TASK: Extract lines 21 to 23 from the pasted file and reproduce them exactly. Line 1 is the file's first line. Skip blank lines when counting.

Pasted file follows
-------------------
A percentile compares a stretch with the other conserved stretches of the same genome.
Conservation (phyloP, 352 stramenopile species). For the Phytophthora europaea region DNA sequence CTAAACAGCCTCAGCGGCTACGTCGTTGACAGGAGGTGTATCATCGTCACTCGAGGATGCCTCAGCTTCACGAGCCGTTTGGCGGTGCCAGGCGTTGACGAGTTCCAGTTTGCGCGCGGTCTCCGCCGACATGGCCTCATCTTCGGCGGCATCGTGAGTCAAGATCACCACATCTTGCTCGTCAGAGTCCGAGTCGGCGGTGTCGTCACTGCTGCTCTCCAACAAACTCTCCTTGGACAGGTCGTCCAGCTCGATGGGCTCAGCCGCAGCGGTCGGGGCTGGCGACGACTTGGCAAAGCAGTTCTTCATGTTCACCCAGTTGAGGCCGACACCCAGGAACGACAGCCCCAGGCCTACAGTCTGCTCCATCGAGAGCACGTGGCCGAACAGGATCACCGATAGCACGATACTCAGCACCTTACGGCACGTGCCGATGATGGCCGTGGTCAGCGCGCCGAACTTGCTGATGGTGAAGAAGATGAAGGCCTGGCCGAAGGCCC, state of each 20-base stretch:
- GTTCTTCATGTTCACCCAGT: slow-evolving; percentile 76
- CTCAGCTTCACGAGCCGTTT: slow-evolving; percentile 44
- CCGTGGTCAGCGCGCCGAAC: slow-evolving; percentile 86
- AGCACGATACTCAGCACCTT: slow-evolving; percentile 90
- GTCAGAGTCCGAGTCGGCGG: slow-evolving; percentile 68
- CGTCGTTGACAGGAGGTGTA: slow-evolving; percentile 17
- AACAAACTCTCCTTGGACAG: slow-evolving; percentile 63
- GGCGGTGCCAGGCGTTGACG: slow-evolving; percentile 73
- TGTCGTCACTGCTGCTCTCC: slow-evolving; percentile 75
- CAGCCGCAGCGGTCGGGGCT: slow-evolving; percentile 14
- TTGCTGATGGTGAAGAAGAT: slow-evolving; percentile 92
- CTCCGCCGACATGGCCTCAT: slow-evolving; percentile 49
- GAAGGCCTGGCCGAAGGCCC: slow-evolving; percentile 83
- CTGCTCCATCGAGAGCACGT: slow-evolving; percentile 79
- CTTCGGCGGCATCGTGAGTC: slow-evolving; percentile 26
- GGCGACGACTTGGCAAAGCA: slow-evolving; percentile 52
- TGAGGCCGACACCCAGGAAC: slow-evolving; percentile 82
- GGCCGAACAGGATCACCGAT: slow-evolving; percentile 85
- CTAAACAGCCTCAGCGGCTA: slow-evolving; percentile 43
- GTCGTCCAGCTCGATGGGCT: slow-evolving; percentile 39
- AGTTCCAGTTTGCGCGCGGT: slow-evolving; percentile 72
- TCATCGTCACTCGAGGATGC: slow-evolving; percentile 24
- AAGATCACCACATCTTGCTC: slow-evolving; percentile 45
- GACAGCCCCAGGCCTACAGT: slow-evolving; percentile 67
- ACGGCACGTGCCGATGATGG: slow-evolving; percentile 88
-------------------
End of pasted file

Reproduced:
- CTAAACAGCCTCAGCGGCTA: slow-evolving; percentile 43
- GTCGTCCAGCTCGATGGGCT: slow-evolving; percentile 39
- AGTTCCAGTTTGCGCGCGGT: slow-evolving; percentile 72